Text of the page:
Answering an email from a reader on chainsaw sharpening

Posted By on November 25, 2017

A reader wrote me a long email last week after noticing my chainsaw post and had a couple questions regarding how I sharpen the chain/blade on my chainsaws. I really had not giving it that much though since my sharpening McCullochChainsawtechnique is probably not expert or appropriate advice. So reader be warned.

Over the years I’ve pondered buying a cheap electric chainsaw grinder, but always suspected the low cost ones were "janky" (Ha! I’ve been looking for the appropriate post to incorporate that word!). The other downside is in heating up the tooth and losing hardness … besides how often do most of us really need to sharpen the chainsaw?

So I do it the way most homeowners have for years … a round chainsaw file (kit on Amazon). My dad had a special guide tool that I sort of which I would have inherited, but then again I’ve always taken the chain off the saw and filed it in a bench vise.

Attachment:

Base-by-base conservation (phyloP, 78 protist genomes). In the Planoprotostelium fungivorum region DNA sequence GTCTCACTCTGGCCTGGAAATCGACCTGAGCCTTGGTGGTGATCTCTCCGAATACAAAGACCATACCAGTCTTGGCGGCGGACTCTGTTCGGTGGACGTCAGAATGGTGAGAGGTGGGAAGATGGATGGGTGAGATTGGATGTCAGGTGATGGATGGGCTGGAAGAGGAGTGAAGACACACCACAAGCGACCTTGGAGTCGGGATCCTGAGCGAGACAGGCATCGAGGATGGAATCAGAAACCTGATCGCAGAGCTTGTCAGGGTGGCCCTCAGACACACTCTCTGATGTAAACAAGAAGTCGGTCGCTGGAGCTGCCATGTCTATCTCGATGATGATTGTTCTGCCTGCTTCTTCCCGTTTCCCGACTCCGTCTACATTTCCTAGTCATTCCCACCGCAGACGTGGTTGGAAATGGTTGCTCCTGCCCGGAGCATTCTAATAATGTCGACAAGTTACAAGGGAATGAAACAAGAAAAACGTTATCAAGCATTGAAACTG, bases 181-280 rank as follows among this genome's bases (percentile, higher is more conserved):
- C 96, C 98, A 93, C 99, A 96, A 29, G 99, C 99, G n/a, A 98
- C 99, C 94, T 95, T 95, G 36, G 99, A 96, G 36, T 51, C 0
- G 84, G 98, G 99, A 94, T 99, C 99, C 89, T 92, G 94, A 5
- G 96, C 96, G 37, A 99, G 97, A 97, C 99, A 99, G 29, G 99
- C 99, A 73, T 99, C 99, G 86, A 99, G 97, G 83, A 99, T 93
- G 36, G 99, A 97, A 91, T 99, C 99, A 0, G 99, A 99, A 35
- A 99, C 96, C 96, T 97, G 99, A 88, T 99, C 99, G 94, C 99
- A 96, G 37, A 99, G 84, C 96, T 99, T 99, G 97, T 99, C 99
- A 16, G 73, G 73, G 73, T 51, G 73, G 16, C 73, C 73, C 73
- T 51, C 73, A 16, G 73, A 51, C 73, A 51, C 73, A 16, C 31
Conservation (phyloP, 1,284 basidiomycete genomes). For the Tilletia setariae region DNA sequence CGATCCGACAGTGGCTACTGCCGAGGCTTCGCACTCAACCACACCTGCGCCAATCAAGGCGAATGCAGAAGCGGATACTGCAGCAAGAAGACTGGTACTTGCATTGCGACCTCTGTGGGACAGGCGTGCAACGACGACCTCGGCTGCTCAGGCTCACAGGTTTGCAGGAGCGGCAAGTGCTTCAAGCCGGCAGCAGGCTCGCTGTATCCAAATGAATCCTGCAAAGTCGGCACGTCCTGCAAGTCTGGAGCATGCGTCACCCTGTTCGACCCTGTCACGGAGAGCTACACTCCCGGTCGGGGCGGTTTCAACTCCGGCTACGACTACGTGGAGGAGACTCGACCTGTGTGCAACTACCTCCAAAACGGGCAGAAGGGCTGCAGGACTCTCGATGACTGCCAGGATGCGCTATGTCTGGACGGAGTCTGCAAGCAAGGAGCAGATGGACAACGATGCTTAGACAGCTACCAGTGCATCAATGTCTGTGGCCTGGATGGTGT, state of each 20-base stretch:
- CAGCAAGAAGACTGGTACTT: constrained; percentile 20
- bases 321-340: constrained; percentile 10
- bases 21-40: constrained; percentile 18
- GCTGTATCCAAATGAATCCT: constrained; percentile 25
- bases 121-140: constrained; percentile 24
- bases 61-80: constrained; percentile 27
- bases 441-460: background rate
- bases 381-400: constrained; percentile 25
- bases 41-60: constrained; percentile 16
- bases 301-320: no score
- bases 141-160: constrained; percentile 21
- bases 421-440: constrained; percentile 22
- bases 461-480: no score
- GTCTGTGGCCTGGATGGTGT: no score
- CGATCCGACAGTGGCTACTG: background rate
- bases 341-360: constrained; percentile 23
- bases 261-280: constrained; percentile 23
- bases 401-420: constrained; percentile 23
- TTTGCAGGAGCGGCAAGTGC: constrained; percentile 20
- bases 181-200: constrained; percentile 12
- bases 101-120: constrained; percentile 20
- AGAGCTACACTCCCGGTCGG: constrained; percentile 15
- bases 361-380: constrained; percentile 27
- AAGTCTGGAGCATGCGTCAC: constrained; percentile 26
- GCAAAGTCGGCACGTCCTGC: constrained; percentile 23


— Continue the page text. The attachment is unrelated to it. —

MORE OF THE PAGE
So here’s the method in 5 short steps:

  1. Remove the chain and put the guides in the vise. Measure the angle of the grind and add a couple guide marks on your vise (see photo below).
  2. Mark your starting tooth and use a "flat file" to knock down the depth tooth using the gauge (see Amazon link above) or so that the "bite" of the chisel tooth is about 1/32-1/16 inch (more for bigger saws … less for lightweight trimming or smaller CC saws as well as electric saws).
  3. Use the round file to stroke the gullet keeping the file level and in alignment with the marks on the vise. I don’t sharpen often, so I may file more than most just to be sure each tooth is equally sharpened (if not, the saw will not cut straight).
  4. Flip the chain and do the other  side the same.
  5. I use my finger to check "hook" sharpness and often use the non-knurl part of the file to bend back the burr on the sharpen edge, then take a couple more light strokes to clean up the edge.



Desultory - des-uhl-tawr-ee, -tohr-ee

  1. lacking in consistency, constancy, or visible order, disconnected; fitful: desultory conversation.
  2. digressing from or unconnected with the main subject; random: a desultory remark.
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